Che managed to verify that the sodium chloride was not a result of contamination from human sweat, sample preparation, or laboratory moisture. This was achieved through various techniques. 

The researchers also observed that the distribution of sodium chloride grains inside the sample had not changed over a five-year storage period. This observation clearly demonstrated that the grains were not introduced into the sample during that time.

Further assurance came from a control experiment where Che treated terrestrial rock samples identically to the Itokawa sample and studied them under an electron microscope. “The terrestrial samples did not contain any sodium chloride, so that convinced us the salt in our sample is native to the asteroid Itokawa. We ruled out every possible source of contamination,” said Che.

Tom Zega emphasized the everyday influx of extraterrestrial matter to Earth. He pointed out that most of it combusts in the atmosphere and never reaches the surface, but, he added, “You need a large enough rock to survive entry and deliver that water.”

Asteroid water delivery theory first proposed in the 1990s

Michael Drake, the late director of the Lunar and Planetary Lab, proposed in the 1990s a theory that water molecules in the early solar system could become trapped in asteroid minerals and survive an impact on Earth. 

Zega referenced these studies, stating, “Those studies suggest several oceans worth of water could be delivered just by this mechanism. If it now turns out that the most common asteroids may be much ‘wetter’ than we thought, that will make the water delivery hypothesis by asteroids even more plausible.”

The asteroid Itokawa is a peanut-shaped near-Earth asteroid. It’s approximately 2,000 feet long and 750 feet in diameter and is believed to have broken off from a much larger parent body.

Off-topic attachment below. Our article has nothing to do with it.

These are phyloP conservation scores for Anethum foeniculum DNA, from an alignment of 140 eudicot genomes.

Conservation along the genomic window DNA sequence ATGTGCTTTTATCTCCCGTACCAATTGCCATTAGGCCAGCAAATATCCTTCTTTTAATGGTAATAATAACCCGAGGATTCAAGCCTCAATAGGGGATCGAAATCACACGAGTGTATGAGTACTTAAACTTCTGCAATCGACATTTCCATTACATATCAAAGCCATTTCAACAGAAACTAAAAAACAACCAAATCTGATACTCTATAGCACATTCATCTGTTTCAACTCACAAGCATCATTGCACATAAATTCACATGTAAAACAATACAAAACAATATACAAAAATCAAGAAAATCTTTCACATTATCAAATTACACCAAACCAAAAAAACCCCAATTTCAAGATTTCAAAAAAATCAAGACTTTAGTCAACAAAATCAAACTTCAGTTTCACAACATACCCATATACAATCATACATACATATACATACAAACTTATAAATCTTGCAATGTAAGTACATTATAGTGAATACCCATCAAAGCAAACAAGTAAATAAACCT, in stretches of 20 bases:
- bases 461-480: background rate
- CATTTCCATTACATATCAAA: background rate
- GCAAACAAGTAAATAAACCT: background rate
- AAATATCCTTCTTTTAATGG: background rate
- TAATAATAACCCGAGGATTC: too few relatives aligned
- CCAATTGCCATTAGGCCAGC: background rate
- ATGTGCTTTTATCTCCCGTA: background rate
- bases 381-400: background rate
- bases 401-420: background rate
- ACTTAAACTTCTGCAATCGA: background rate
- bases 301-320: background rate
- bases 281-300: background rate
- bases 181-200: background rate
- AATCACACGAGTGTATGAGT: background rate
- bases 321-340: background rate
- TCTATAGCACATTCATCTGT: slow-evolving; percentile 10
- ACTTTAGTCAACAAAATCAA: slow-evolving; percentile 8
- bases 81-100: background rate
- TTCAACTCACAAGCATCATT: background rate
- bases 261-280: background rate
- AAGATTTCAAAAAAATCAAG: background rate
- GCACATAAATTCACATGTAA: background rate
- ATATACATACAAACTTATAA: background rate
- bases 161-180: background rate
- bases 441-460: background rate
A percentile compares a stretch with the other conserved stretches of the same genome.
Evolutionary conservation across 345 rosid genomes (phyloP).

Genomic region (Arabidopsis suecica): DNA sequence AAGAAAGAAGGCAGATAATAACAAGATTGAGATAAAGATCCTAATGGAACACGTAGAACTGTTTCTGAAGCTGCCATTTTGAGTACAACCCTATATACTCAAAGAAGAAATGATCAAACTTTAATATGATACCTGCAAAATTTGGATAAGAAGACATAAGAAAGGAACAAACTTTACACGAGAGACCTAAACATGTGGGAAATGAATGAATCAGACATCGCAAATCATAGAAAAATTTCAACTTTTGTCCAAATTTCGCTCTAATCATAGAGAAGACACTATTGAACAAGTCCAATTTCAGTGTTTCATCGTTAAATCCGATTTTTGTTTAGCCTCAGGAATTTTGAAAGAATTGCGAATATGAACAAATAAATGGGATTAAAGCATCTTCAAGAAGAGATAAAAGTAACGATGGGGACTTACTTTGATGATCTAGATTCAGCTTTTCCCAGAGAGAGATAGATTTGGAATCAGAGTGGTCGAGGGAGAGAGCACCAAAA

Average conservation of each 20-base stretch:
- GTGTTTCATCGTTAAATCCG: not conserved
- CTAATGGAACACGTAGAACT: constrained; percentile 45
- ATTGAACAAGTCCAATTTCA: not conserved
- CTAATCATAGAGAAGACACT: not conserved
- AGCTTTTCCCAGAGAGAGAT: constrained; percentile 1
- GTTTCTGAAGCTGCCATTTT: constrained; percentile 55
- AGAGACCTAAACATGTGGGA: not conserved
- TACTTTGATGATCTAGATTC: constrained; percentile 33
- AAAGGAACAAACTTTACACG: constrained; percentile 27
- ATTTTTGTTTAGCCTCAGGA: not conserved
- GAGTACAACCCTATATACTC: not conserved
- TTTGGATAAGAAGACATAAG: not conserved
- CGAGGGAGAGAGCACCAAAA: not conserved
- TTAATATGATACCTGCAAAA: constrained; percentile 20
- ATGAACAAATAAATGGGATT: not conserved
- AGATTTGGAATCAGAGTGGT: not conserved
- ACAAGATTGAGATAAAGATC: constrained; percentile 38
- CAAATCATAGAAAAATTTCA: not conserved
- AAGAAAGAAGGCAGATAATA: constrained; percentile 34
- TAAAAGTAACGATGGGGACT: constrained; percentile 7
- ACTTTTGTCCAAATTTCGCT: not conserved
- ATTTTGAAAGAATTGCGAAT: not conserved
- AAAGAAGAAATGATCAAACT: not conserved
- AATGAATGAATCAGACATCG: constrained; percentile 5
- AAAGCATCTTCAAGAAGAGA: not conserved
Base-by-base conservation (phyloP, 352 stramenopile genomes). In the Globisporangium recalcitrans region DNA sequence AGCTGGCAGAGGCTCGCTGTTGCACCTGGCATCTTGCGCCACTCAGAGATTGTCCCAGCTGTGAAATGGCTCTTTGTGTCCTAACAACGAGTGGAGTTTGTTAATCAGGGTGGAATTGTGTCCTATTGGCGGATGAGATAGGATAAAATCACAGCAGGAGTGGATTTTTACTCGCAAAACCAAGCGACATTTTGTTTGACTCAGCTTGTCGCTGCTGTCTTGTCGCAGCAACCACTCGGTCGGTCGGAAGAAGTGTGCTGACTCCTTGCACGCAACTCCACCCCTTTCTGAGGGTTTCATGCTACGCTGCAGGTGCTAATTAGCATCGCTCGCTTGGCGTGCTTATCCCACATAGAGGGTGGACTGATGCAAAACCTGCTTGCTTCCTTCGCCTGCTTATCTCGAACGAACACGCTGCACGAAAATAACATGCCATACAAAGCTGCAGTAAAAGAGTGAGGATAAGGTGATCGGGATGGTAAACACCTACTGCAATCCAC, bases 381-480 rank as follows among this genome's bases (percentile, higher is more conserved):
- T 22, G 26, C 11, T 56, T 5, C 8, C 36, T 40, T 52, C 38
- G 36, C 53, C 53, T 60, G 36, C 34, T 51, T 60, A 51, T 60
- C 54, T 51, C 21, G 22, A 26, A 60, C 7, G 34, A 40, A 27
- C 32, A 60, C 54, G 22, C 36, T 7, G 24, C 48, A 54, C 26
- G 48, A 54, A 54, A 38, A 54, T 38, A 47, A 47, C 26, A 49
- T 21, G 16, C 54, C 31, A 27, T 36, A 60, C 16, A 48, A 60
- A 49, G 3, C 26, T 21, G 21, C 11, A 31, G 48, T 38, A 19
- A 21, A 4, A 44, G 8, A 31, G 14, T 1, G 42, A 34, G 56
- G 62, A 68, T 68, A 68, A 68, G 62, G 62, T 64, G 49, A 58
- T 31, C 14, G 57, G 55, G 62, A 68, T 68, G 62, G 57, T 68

Zega and Che speculate that this parent body could have accumulated frozen water and frozen hydrogen chloride. The heat from the natural decay of radioactive elements and constant meteorite bombardments in the early solar system could have sparked hydrothermal processes involving liquid water.

Eventually, the parent body could have broken up due to the relentless battering, leading to the formation of Itokawa. 

“Once these ingredients come together to form asteroids, there is a potential for liquid water to form. And once you have liquids form, you can think of them as occupying cavities in the asteroid, and potentially do water chemistry,” said Zega.

Another discovery by the research team

The team also discovered a vein of plagioclase, a sodium-rich silicate mineral, within the sample, enriched with sodium chloride. 

“When we see such alteration veins in terrestrial samples, we know they formed by aqueous alteration, which means it must involve water,” said Che. “The fact that we see that texture associated with sodium and chlorine is another strong piece of evidence that this happened on the asteroid as water was coursing through this sodium-bearing silicate.”

This finding and the unchanging salt crystals imply that the process was already occurring when the solar system was still in its infancy. 

In conclusion, the research suggests that ordinary chondrites, once considered an unlikely source of water, may have played a more significant role in the arrival of water on Earth than previously believed.

More about the Hayabusa mission 

The Hayabusa mission was a remarkable endeavor by the Japan Aerospace Exploration Agency (JAXA). The mission targeted asteroid 25143 Itokawa, named after Hideo Itokawa, a Japanese rocket scientist.

Hayabusa, which translates to “Peregrine Falcon” in English, was launched in May 2003. The spacecraft was tasked with an ambitious goal: to travel to Itokawa, land on the asteroid, collect samples, and then return to Earth. This kind of mission had never been attempted before.

Exploring near-Earth asteroid Itokawa